Do I Need A Lawyer for My Non-Profit Organization?
A lawyer specializing in non-profit organization law has expertise in incorporation, maintenance, and tax filing requirements for a non-profit organization. Much like a corporate lawyer who specializes in corporate formation and maintenance, an attorney for the non-profit sector has specific knowledge that is tailored to non-profit entities.
A non-profit organization must ensure proper compliance of the rules and laws to maintain its status as a tax-exempt organization. Failure to do so can lead to the organization losing status as a tax-exempt organization and become liable for fees and penalties.
Navigating the Different Types of Non-Profits
There are many different types of non-profits. An attorney that specializes in this field can provide advice on the appropriate entity for the organization’s needs and goals. A charitable organization has different tax and legal obligations from a religious, political, or private philanthropic foundation.
Preparation of Legal Documents
A lawyer can prepare and file the appropriate forms with the government and Internal Revenue Service (IRS) to form the entity and take advantage of its tax-exempt status. A lawyer can also draft bylaws and amendments of the organization. Furthermore, a non-profit organization may also wish to file for trademarks, copyrights, or other intellectual property. An attorney can evaluate the organization’s intellectual property rights and advice on such issues.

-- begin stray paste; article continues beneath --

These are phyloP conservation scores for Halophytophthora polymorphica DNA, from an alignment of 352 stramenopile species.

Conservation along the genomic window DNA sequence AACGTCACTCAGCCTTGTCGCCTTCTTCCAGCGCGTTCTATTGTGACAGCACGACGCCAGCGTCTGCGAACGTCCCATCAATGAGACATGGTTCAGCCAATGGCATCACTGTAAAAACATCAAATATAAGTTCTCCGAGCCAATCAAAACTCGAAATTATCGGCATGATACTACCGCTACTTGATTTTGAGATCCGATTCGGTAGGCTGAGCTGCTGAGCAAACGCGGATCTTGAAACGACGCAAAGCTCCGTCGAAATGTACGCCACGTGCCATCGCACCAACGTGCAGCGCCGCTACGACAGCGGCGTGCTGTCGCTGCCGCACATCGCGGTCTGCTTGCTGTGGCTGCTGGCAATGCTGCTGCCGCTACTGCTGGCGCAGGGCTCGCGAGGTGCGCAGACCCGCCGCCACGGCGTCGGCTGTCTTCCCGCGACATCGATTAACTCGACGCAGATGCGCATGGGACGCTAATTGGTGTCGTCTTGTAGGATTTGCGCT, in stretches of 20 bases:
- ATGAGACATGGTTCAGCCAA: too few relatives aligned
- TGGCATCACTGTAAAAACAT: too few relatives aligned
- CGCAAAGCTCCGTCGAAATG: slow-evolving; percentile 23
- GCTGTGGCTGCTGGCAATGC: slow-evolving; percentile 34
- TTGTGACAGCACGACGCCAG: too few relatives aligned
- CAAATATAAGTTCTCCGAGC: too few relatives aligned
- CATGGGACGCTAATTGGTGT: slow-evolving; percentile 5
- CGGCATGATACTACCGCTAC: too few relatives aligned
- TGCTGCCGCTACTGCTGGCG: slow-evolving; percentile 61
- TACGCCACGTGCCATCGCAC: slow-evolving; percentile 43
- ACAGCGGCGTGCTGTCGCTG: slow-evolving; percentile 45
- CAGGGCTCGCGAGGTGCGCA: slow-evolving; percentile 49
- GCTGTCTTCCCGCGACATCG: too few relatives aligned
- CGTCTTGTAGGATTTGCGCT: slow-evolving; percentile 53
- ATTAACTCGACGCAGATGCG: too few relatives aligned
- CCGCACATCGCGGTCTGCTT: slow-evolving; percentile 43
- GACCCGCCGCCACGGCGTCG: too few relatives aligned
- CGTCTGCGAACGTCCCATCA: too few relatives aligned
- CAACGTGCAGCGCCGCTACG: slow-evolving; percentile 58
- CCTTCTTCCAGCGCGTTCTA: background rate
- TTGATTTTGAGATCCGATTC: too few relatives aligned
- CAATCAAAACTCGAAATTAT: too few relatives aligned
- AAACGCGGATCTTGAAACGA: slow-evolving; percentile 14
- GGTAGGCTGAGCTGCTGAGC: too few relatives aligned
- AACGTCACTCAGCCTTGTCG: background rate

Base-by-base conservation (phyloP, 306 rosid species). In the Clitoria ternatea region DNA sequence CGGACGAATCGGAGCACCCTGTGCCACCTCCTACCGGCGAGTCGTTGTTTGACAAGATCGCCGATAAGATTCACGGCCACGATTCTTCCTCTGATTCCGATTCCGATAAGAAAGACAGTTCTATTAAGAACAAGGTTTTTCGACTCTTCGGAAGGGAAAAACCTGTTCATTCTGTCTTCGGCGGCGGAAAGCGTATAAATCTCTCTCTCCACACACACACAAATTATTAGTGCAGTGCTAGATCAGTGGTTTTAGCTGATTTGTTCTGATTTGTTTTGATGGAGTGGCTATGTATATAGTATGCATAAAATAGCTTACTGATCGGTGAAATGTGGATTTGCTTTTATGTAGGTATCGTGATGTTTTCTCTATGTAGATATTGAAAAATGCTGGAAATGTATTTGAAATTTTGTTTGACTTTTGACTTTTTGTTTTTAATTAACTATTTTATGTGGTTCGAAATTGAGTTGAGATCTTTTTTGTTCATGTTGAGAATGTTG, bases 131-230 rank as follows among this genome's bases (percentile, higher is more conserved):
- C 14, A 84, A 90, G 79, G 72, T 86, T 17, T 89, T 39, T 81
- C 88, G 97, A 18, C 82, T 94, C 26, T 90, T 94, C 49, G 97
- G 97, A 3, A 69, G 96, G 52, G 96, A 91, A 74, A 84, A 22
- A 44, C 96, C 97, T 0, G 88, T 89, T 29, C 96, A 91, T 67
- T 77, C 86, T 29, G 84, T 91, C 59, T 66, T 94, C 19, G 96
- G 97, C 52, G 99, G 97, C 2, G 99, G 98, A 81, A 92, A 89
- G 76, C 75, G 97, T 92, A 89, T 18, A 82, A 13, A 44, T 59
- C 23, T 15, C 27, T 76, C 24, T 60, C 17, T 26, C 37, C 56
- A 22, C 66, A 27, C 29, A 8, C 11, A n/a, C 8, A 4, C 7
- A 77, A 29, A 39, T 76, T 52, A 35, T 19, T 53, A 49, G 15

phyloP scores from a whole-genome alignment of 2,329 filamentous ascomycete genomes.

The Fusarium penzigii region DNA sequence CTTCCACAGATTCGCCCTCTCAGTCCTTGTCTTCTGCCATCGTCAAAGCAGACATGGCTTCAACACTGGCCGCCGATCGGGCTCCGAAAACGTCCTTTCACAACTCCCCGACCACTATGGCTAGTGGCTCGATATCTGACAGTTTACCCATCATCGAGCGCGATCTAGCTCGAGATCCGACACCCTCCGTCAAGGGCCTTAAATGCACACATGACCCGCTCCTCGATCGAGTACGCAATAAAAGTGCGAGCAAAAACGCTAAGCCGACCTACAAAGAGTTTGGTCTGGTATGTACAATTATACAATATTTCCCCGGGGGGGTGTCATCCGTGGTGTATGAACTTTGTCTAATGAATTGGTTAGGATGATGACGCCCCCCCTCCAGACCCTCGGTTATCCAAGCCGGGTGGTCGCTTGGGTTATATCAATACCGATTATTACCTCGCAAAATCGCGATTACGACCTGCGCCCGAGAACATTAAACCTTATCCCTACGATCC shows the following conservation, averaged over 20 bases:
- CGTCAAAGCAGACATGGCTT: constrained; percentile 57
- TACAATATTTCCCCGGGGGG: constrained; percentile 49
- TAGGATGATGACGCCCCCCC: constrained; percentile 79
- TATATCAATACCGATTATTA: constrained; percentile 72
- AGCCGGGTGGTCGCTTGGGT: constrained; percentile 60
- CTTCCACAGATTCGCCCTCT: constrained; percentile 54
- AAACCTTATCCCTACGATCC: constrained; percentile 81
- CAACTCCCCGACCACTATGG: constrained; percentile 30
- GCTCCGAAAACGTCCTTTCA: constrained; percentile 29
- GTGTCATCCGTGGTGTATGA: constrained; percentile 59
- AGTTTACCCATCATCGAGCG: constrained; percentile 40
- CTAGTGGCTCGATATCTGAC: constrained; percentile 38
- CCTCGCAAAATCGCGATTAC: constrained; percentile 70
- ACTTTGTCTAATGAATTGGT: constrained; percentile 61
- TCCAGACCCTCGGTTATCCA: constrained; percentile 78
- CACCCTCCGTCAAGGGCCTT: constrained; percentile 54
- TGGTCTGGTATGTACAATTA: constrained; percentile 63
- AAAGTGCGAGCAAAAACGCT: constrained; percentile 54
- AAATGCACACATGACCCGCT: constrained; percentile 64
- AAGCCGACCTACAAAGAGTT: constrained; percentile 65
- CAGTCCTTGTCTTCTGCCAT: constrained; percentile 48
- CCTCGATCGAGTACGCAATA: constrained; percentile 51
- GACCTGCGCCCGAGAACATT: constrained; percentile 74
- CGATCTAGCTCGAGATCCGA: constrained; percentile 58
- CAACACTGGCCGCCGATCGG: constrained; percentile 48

An attorney can negotiate contracts with vendors, employees, and third parties. Additionally, an attorney can counsel the organization on liability issues so that litigation may be avoided or minimized.
Lawyers can also provide advice on management and maintenance of the organization. The organization will need to form a board of directors and appoint officers. Attorneys can advise board members, executives, and employees on compliance with various regulations to ensure that the organization’s status is maintained.